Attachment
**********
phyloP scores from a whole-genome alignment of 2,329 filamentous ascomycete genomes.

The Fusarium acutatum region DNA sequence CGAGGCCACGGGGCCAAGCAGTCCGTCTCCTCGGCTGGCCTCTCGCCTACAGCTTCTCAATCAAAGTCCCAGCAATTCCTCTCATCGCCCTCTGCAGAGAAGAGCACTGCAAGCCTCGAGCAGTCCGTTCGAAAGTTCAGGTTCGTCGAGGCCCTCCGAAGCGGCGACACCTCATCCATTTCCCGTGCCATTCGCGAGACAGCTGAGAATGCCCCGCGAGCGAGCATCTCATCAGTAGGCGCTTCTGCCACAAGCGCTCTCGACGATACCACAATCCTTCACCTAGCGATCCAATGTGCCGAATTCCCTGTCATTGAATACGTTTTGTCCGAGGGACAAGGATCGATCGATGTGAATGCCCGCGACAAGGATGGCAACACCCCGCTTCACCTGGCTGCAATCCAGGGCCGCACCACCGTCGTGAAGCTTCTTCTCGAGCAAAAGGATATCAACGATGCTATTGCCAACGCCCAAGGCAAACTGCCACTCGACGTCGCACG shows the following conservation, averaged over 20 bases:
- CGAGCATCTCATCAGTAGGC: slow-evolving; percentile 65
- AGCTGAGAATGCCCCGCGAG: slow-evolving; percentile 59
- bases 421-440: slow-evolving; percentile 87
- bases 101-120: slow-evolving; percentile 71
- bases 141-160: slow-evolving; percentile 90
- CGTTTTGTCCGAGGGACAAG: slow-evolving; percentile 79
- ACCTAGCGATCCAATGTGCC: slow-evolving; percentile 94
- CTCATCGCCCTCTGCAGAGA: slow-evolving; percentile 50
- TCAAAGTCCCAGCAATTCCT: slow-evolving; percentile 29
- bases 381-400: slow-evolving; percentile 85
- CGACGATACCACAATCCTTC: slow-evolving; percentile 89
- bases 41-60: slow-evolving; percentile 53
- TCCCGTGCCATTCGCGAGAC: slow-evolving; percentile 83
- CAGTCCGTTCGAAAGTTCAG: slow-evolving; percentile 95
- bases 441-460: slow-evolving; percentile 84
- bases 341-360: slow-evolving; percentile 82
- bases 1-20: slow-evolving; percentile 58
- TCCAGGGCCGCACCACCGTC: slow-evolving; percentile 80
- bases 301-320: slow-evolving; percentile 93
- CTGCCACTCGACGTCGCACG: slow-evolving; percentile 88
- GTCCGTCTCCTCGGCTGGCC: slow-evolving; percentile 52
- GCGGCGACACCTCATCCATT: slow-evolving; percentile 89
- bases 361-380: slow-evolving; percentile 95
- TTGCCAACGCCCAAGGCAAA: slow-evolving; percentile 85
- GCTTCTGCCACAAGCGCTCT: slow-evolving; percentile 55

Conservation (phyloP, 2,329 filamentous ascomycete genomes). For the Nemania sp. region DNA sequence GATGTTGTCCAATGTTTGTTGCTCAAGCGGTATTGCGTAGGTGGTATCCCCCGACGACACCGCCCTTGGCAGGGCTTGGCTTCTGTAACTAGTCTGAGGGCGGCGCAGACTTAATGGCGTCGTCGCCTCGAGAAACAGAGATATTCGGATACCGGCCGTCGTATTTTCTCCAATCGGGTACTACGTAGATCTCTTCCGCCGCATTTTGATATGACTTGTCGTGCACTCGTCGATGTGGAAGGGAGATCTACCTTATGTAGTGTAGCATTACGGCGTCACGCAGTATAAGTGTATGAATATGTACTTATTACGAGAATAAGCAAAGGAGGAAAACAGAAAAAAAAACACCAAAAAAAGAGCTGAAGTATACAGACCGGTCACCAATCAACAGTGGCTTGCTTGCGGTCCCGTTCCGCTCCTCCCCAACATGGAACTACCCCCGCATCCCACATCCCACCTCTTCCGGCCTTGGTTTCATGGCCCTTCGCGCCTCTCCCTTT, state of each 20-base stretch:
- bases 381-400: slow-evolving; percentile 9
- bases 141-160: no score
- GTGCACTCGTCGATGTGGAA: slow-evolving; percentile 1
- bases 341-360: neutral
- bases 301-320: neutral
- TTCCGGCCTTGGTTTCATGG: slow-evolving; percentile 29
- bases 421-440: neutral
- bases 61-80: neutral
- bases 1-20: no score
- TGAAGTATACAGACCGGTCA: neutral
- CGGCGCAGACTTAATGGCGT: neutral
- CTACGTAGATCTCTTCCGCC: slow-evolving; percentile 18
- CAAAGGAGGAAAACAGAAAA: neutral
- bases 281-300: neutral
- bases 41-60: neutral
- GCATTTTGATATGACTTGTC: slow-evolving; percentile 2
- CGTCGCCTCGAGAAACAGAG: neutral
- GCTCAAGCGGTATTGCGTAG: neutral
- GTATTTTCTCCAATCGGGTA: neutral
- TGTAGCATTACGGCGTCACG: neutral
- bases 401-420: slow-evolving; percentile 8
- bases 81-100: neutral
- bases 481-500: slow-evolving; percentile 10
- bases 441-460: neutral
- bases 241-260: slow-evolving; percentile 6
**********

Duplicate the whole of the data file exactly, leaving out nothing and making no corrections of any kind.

phyloP scores from a whole-genome alignment of 2,329 filamentous ascomycete genomes.

The Fusarium acutatum region DNA sequence CGAGGCCACGGGGCCAAGCAGTCCGTCTCCTCGGCTGGCCTCTCGCCTACAGCTTCTCAATCAAAGTCCCAGCAATTCCTCTCATCGCCCTCTGCAGAGAAGAGCACTGCAAGCCTCGAGCAGTCCGTTCGAAAGTTCAGGTTCGTCGAGGCCCTCCGAAGCGGCGACACCTCATCCATTTCCCGTGCCATTCGCGAGACAGCTGAGAATGCCCCGCGAGCGAGCATCTCATCAGTAGGCGCTTCTGCCACAAGCGCTCTCGACGATACCACAATCCTTCACCTAGCGATCCAATGTGCCGAATTCCCTGTCATTGAATACGTTTTGTCCGAGGGACAAGGATCGATCGATGTGAATGCCCGCGACAAGGATGGCAACACCCCGCTTCACCTGGCTGCAATCCAGGGCCGCACCACCGTCGTGAAGCTTCTTCTCGAGCAAAAGGATATCAACGATGCTATTGCCAACGCCCAAGGCAAACTGCCACTCGACGTCGCACG shows the following conservation, averaged over 20 bases:
- CGAGCATCTCATCAGTAGGC: slow-evolving; percentile 65
- AGCTGAGAATGCCCCGCGAG: slow-evolving; percentile 59
- bases 421-440: slow-evolving; percentile 87
- bases 101-120: slow-evolving; percentile 71
- bases 141-160: slow-evolving; percentile 90
- CGTTTTGTCCGAGGGACAAG: slow-evolving; percentile 79
- ACCTAGCGATCCAATGTGCC: slow-evolving; percentile 94
- CTCATCGCCCTCTGCAGAGA: slow-evolving; percentile 50
- TCAAAGTCCCAGCAATTCCT: slow-evolving; percentile 29
- bases 381-400: slow-evolving; percentile 85
- CGACGATACCACAATCCTTC: slow-evolving; percentile 89
- bases 41-60: slow-evolving; percentile 53
- TCCCGTGCCATTCGCGAGAC: slow-evolving; percentile 83
- CAGTCCGTTCGAAAGTTCAG: slow-evolving; percentile 95
- bases 441-460: slow-evolving; percentile 84
- bases 341-360: slow-evolving; percentile 82
- bases 1-20: slow-evolving; percentile 58
- TCCAGGGCCGCACCACCGTC: slow-evolving; percentile 80
- bases 301-320: slow-evolving; percentile 93
- CTGCCACTCGACGTCGCACG: slow-evolving; percentile 88
- GTCCGTCTCCTCGGCTGGCC: slow-evolving; percentile 52
- GCGGCGACACCTCATCCATT: slow-evolving; percentile 89
- bases 361-380: slow-evolving; percentile 95
- TTGCCAACGCCCAAGGCAAA: slow-evolving; percentile 85
- GCTTCTGCCACAAGCGCTCT: slow-evolving; percentile 55

Conservation (phyloP, 2,329 filamentous ascomycete genomes). For the Nemania sp. region DNA sequence GATGTTGTCCAATGTTTGTTGCTCAAGCGGTATTGCGTAGGTGGTATCCCCCGACGACACCGCCCTTGGCAGGGCTTGGCTTCTGTAACTAGTCTGAGGGCGGCGCAGACTTAATGGCGTCGTCGCCTCGAGAAACAGAGATATTCGGATACCGGCCGTCGTATTTTCTCCAATCGGGTACTACGTAGATCTCTTCCGCCGCATTTTGATATGACTTGTCGTGCACTCGTCGATGTGGAAGGGAGATCTACCTTATGTAGTGTAGCATTACGGCGTCACGCAGTATAAGTGTATGAATATGTACTTATTACGAGAATAAGCAAAGGAGGAAAACAGAAAAAAAAACACCAAAAAAAGAGCTGAAGTATACAGACCGGTCACCAATCAACAGTGGCTTGCTTGCGGTCCCGTTCCGCTCCTCCCCAACATGGAACTACCCCCGCATCCCACATCCCACCTCTTCCGGCCTTGGTTTCATGGCCCTTCGCGCCTCTCCCTTT, state of each 20-base stretch:
- bases 381-400: slow-evolving; percentile 9
- bases 141-160: no score
- GTGCACTCGTCGATGTGGAA: slow-evolving; percentile 1
- bases 341-360: neutral
- bases 301-320: neutral
- TTCCGGCCTTGGTTTCATGG: slow-evolving; percentile 29
- bases 421-440: neutral
- bases 61-80: neutral
- bases 1-20: no score
- TGAAGTATACAGACCGGTCA: neutral
- CGGCGCAGACTTAATGGCGT: neutral
- CTACGTAGATCTCTTCCGCC: slow-evolving; percentile 18
- CAAAGGAGGAAAACAGAAAA: neutral
- bases 281-300: neutral
- bases 41-60: neutral
- GCATTTTGATATGACTTGTC: slow-evolving; percentile 2
- CGTCGCCTCGAGAAACAGAG: neutral
- GCTCAAGCGGTATTGCGTAG: neutral
- GTATTTTCTCCAATCGGGTA: neutral
- TGTAGCATTACGGCGTCACG: neutral
- bases 401-420: slow-evolving; percentile 8
- bases 81-100: neutral
- bases 481-500: slow-evolving; percentile 10
- bases 441-460: neutral
- bases 241-260: slow-evolving; percentile 6